CUTTING THE GORDIAN KNOT OF POLITICS IN FIRE DEPARTMENTS

CUTTING THE GORDIAN KNOT OF POLITICS IN FIRE DEPARTMENTS

Second Vice-President Boyd Suggests How This Can Be Done—Evils of Interference in Fire Department Matters by Politicians

IN the following article Chief Boyd suggests one of the uses to which the proposed Chief’s Cabinet can be put, namely, to guard the fire department from the interference of designing politicians:

We are told that Gordius, an ancient King of Phrygia, tied a hard knot about the yoke of his chariot: that the man who loosed it, according to an oracle, was to rule Asia. This was accomplished by Alexander the Great, who, averting the ill omen of his inability to loosen it, cut the knot in two with his sword. Now, as to the truthfulness of this bit of classic mythology, I have my doubts, though I am committed to it as a parallel to what I wish to say.

Is there anyone who doubts that Gordius, now spelled Politicianius lives today, not one, but many, in every city of these United States? Who doubts that he has tied the knot to the yoke of public service institutions? Who doubts that he has hamstrung the efficiency of many of our municipal institutions, for example fire departments.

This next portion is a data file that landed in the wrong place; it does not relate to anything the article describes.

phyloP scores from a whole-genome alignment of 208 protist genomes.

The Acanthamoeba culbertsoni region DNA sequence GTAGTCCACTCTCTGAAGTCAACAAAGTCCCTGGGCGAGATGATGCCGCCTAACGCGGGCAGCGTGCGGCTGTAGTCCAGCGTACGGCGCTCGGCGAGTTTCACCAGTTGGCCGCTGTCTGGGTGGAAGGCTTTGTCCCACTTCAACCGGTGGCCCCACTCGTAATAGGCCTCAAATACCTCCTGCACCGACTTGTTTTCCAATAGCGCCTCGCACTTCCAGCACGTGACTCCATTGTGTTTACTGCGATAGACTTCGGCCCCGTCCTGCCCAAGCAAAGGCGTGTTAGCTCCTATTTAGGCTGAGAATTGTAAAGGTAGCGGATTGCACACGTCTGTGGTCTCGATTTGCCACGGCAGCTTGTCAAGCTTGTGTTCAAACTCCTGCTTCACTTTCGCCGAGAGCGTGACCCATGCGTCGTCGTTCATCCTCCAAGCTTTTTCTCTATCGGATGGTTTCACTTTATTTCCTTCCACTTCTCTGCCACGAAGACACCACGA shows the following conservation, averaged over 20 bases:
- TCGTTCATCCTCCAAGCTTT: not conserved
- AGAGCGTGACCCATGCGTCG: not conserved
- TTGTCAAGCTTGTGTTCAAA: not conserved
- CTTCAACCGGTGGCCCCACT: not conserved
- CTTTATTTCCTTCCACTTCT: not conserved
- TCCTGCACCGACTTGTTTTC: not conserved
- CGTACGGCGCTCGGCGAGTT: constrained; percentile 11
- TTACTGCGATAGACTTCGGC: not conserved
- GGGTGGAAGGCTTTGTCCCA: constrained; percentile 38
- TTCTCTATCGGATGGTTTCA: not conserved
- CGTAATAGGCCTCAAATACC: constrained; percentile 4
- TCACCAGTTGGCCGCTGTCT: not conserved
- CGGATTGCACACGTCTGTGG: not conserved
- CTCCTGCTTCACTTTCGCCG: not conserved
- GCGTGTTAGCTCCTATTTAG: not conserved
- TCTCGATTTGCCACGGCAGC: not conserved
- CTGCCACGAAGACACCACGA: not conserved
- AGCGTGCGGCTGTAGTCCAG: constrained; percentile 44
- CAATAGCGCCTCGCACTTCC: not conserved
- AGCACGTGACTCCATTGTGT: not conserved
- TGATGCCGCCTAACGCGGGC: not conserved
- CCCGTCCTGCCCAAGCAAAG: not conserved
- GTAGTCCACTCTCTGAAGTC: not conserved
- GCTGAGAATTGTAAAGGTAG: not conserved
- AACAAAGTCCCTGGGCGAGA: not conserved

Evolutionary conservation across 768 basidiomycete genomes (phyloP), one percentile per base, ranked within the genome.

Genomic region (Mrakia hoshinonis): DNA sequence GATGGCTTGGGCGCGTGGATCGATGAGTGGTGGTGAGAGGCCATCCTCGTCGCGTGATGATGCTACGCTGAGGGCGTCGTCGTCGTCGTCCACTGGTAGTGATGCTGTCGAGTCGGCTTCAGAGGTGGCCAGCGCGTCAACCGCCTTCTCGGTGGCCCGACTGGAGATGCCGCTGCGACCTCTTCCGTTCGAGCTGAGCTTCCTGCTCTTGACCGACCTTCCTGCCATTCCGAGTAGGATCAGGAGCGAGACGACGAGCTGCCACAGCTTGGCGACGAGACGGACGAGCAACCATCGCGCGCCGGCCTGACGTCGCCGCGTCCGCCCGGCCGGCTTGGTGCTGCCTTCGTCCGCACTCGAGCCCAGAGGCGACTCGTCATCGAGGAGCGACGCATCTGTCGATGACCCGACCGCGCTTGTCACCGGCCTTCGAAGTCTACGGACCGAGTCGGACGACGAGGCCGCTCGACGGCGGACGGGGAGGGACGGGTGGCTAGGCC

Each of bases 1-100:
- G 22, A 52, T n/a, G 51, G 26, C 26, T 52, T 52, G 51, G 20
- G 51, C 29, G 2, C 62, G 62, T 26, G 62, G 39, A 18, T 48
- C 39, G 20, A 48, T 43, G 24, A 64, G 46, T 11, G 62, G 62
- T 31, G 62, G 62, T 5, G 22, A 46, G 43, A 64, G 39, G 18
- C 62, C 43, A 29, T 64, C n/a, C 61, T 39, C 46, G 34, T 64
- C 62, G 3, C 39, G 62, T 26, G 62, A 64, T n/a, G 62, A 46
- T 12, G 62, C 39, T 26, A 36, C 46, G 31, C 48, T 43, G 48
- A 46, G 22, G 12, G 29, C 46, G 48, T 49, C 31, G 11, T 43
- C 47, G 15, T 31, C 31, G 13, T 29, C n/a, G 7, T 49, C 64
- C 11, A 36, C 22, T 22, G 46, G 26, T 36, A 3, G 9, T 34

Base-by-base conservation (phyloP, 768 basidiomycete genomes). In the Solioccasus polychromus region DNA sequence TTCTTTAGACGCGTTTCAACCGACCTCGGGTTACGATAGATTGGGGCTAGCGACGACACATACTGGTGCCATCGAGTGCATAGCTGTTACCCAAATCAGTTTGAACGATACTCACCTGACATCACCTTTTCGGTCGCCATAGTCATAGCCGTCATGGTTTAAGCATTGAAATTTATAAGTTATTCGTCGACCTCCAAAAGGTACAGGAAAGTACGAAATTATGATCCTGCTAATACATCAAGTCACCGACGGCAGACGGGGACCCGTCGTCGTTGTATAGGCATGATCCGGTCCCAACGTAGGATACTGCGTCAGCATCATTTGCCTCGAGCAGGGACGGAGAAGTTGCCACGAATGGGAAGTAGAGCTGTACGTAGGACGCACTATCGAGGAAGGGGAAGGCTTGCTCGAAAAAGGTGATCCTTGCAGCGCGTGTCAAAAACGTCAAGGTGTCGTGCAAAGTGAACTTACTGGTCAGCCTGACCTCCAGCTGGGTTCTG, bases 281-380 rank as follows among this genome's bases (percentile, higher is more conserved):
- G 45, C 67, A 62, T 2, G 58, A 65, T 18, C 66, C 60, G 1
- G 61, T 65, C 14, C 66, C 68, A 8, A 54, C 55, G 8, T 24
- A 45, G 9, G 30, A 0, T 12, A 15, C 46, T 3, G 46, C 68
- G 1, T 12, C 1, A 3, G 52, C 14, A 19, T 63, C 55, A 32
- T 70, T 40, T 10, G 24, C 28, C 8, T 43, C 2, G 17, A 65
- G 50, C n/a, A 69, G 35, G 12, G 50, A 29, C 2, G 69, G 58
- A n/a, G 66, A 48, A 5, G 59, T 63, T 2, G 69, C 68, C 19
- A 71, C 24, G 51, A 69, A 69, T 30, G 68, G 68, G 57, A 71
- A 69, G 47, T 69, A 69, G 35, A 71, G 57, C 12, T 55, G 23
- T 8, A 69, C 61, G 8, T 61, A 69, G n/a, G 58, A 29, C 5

Unquestionably there is an unanimity of opinion among the fire chiefs on this subject, asserting itself through the advocacy by many for a fire chief’s cabinet, to act as Alexander the Great. In this connection, however, I do not wish to be understood as being opposed to government control, but only to that interference from said source which has as its single objective the perpetuation of party in power or individual office.

Quoting from the address of Fire Chief Johnson of Waltham, Mass., delivered before the New England Association of Fire Chiefs, during its meeting in June of this summer: “a fire chief can be a political fire chief or he can be a people’s fire chief, but the kind of a bed he makes for himself he should be content to lie on,” which, when coupled with editorial comments and recommendations relative to this question by the National Fire Protection Association, incline me to the opinion that what we need in our organizations is more courage to preach our thoughts; that when made a real live issue, a way to loosen the knot will be found, possibly through the Fire Chiefs’ Cabinet or by the quickening of public interest from non-political sources.

What I have said on this much discussed topic comes to me at the end of twenty-four years of not unusual experiences as fire chief.

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